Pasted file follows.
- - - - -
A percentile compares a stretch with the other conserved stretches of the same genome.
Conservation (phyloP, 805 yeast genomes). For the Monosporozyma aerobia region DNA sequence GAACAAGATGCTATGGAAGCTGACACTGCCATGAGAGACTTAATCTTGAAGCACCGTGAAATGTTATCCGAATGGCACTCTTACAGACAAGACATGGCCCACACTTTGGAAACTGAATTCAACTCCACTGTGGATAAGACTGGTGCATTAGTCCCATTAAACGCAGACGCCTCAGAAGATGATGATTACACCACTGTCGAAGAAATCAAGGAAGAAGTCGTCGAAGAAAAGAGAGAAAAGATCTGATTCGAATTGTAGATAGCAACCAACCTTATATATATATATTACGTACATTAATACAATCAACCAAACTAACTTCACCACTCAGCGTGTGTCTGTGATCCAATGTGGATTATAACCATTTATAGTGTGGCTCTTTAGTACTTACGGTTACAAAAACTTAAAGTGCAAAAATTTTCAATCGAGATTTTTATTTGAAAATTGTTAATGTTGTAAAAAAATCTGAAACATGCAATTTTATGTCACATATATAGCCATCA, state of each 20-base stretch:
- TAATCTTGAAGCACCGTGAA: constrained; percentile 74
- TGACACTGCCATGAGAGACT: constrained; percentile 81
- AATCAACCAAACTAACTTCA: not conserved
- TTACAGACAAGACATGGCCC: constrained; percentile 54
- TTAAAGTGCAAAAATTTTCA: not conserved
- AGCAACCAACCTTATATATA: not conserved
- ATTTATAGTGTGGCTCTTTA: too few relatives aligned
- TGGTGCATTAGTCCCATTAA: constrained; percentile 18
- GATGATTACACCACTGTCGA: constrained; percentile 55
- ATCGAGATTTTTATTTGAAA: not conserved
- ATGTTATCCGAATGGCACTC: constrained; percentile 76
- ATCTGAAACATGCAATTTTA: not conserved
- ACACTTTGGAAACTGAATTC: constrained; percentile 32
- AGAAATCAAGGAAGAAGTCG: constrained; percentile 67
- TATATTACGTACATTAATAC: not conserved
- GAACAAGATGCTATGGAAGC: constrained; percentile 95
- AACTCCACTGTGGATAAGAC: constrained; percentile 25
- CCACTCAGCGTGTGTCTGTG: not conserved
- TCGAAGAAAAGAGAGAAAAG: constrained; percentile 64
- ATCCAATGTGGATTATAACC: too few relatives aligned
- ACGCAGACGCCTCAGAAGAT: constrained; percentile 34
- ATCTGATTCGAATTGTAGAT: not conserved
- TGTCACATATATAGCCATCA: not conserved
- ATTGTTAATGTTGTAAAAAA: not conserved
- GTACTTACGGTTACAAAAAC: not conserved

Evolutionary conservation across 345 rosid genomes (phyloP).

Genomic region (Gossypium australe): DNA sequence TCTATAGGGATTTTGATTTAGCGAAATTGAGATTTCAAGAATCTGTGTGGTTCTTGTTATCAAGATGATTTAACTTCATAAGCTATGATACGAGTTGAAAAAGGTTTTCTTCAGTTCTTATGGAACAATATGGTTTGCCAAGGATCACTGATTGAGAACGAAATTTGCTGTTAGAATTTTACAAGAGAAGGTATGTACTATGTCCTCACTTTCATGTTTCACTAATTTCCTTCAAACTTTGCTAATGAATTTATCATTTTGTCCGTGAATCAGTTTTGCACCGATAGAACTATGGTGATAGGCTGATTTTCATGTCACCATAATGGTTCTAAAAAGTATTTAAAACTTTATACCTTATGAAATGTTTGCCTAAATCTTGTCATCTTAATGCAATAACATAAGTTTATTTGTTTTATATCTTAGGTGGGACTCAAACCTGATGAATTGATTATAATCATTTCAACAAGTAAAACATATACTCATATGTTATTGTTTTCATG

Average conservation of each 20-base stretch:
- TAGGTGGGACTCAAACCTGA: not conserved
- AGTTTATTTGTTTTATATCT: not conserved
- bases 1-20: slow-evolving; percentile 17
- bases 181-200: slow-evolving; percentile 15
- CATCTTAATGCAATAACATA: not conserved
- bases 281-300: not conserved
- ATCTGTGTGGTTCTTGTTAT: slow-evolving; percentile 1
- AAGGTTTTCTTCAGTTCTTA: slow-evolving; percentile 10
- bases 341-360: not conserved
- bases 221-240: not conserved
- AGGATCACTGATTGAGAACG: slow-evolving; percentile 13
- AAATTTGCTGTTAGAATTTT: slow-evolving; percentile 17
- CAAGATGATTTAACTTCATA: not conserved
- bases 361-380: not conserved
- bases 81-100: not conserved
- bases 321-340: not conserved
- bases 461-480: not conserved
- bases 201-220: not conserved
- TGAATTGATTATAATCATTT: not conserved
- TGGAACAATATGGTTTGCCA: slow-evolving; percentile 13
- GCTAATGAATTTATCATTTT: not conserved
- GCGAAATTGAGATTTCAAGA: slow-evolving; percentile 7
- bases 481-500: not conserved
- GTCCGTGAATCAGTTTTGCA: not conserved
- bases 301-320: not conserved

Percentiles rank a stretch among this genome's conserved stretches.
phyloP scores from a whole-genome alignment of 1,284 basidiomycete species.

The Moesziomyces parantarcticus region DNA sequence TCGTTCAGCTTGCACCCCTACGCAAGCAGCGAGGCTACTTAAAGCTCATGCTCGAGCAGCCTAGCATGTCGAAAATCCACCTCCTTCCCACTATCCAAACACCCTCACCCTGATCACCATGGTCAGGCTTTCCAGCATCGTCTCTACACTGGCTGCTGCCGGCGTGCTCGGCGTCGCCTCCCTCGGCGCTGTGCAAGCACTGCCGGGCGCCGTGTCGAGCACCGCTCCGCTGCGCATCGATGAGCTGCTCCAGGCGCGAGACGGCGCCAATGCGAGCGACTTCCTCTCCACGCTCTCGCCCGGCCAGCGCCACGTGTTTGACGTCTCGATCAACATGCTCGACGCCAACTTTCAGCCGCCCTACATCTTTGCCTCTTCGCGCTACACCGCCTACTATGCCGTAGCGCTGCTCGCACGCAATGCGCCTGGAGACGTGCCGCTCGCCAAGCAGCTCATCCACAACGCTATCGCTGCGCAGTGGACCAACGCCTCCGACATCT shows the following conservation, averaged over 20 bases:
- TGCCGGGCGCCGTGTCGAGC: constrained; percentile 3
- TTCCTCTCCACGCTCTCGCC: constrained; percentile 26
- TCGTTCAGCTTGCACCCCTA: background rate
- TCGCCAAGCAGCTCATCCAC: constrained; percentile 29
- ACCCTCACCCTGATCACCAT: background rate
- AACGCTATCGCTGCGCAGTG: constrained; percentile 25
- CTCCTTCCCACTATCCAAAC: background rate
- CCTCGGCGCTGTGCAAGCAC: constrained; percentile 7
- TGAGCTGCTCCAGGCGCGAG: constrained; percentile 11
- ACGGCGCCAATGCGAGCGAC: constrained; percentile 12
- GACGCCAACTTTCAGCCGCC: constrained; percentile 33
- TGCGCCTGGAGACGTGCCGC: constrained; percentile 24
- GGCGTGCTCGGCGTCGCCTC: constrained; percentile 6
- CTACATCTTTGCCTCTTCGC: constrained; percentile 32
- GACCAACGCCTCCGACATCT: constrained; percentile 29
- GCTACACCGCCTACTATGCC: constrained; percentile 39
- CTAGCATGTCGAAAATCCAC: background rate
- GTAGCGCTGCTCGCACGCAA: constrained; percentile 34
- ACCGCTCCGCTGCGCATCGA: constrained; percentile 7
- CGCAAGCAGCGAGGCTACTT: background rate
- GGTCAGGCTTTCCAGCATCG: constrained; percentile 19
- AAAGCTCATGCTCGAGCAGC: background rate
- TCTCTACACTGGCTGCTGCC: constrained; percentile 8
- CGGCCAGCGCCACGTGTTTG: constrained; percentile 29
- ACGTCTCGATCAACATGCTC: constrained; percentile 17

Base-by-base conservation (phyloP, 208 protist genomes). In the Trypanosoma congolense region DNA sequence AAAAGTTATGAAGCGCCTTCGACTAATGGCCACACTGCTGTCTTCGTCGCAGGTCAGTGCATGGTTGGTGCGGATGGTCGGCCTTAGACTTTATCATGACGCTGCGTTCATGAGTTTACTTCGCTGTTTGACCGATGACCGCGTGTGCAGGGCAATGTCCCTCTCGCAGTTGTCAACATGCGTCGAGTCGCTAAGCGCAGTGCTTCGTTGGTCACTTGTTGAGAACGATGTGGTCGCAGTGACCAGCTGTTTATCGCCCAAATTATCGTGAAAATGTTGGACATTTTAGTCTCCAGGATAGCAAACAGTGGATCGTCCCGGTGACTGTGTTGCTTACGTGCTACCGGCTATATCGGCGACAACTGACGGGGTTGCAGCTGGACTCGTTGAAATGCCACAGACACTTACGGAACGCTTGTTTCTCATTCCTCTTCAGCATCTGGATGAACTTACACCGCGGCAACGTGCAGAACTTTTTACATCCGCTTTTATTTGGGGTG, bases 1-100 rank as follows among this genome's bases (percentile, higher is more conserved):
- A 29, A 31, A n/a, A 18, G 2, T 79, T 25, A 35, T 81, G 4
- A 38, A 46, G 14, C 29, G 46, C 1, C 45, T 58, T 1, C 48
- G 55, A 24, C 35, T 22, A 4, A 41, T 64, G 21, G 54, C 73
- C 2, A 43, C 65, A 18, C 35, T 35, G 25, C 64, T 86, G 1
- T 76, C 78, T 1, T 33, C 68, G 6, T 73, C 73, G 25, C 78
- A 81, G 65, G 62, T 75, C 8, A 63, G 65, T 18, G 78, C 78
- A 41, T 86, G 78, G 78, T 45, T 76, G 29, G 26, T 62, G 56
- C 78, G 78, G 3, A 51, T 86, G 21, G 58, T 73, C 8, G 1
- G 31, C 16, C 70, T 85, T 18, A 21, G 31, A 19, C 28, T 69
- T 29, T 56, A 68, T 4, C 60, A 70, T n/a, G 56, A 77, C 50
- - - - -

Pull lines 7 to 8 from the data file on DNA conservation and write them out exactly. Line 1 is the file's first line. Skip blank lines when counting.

- TTAAAGTGCAAAAATTTTCA: not conserved
- AGCAACCAACCTTATATATA: not conserved